Most of the deep learning networks methods have achieved great success in segmentation of medical images. Segmentation of medical images is one of the crucial tasks in computer vision. Various researchers have proposed and developed various techniques based on deep learning networks for dental images. Some of them have been reviewed in this paper, namely, thresholding, deep convolution neural networks, and connected component analysis.

A method of identifying dead unrecognizable people is proposed in [14] using panoramic dental images. A survey of diagnosis of dental image diseases using soft computing techniques is proposed in [15]. A deep recent literature is provided in [16] covering efforts on semantic and instance segmentation. A survey of the use of the U-Net architecture is provided in [17] which is widely used in biomedical image segmentation to address the automation of identification and detection of target regions.

Soft computing techniques proposed in [18] are used to improve performance of watermarking algorithms and applications of the same. Soft computing techniques also have been adopted for segmenting images and synergistically provide malleable information competent enough to manipulate real-life circumstances. Methodologies provided in [19] are used to feat lenience for roughness, ambiguity, imprecise acumen, and partial veracity for the sake of attaining compliance and economical results.

There is also the use of the Otsu thresholding and connected component analysis proposed in [20] for the segmentation of periapical dental images to aid automated forensic identification. Connected component analysis is used to extract the region of interest (ROI) of the segmented teeth. Estimation of tooth axis in some of the existing methods requires segmenting the tooth volume from computed tornograph (CT) images; then, estimation is done from that segmented tooth volume. Poor segmentation leads to poor axis estimation [21]; thus, the estimation of molar teeth axis from two projection images is proposed rather than the segmented volume.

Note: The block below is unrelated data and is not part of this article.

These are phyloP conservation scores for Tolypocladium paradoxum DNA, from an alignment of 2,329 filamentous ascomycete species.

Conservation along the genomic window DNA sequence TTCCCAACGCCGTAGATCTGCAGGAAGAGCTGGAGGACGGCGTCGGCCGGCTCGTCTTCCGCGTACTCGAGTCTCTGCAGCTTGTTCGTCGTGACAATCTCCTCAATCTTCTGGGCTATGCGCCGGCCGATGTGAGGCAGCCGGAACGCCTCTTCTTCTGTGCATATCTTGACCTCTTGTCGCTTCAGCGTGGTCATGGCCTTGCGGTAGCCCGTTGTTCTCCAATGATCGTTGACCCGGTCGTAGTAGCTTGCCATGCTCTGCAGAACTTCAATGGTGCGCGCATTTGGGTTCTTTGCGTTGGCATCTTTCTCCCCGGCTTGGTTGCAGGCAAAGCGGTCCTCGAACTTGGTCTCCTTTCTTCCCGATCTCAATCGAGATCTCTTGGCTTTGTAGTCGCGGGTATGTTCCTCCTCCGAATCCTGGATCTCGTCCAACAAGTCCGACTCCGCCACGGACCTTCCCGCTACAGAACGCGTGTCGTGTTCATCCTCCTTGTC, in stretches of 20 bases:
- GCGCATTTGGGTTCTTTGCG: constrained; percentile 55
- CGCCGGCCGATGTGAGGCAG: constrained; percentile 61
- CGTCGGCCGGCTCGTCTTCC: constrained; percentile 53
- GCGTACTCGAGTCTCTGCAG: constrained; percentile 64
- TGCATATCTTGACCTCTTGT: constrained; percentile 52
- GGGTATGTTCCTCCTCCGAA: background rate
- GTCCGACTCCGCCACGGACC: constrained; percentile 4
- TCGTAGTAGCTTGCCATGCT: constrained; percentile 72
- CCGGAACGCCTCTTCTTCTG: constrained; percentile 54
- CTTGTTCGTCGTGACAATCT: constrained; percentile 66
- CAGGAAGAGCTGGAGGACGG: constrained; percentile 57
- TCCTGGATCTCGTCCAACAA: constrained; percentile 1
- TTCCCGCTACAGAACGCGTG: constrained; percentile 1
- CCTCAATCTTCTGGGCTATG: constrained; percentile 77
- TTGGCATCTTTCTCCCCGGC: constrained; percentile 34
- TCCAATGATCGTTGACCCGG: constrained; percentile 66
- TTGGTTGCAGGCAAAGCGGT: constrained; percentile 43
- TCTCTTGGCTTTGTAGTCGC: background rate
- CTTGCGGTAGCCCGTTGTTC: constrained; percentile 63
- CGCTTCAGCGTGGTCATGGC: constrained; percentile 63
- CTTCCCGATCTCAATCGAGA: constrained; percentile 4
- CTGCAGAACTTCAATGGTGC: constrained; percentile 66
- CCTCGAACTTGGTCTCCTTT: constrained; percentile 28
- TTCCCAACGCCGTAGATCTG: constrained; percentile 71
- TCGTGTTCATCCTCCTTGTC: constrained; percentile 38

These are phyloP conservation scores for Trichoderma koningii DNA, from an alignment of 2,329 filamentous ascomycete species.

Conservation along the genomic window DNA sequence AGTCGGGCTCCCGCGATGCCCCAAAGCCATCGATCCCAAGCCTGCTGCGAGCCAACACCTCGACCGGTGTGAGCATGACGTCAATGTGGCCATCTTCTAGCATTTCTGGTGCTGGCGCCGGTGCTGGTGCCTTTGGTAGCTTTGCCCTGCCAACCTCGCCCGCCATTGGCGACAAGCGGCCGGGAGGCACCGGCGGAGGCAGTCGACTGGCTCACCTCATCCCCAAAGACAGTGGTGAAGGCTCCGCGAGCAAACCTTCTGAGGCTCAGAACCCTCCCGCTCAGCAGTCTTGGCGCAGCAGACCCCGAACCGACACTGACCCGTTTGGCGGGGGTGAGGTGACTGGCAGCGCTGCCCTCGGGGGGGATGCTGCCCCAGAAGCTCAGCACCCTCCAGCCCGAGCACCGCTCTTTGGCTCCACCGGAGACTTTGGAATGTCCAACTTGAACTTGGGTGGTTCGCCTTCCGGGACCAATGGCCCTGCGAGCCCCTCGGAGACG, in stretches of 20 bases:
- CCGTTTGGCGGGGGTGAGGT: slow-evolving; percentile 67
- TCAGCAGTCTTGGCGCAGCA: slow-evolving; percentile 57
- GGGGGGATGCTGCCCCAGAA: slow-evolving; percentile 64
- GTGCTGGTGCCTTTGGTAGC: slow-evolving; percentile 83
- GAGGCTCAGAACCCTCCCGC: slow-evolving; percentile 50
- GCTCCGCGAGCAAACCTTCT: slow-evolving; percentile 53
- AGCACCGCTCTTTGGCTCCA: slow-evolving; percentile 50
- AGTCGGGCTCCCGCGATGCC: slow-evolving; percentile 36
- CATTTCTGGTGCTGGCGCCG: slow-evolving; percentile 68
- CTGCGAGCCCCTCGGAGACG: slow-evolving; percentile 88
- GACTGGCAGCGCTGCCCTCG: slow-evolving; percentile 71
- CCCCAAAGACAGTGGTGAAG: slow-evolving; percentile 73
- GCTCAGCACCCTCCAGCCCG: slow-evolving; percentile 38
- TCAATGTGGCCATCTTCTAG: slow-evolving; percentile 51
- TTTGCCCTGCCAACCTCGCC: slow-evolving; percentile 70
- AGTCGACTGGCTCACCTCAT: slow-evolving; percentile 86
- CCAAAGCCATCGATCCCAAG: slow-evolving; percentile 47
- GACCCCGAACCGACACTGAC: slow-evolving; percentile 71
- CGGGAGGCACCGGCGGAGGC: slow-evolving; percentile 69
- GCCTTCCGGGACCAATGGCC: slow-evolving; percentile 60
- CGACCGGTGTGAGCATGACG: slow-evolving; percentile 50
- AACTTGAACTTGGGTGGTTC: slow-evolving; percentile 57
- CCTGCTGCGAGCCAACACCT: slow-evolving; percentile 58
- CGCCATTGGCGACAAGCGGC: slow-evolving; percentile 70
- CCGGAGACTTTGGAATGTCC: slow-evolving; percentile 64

Connected component analysis can also be done on a set of gray levels of an image. A maximally stable extremal region (MSER) algorithm is proposed to handle this analysis. Maximal intensity regions appear to grow and merge at different intensity thresholds, while stability is achieved via finding extremal regions which are virtually unchanged over a range of threshold selection, and thus, regional intensity variation aids cyst boundary extraction in dental radiographs [22]. CNNs have been used to study consistent intensity patterns of organs at risks (OAR) from training CT images and even segment them in test CT images.

Training CNNs on CT images helps extract positive intensity patches that belong to OAR of interest and negative intensity patches that belong to surrounding structures. The patches were passed through CNN layers and image features; namely, edges, corners, and end points were captured and combined into more complex high-order features that describe the OAR efficiently. The trained network was applied to classify voxels in a ROI in the test images to obtain a corresponding OAR as a segmented image result [23].

Segmentation is a challenging task in the analysis of dental images. One of the most invaluable and yet largely unsolved issues of the level set method (LSM) is its initial contour generation. A new level set segmentation method in [24] proposes initial contour generation via morphological image information and intelligent level set segmentation through motion filtering and backpropagation of the neural network.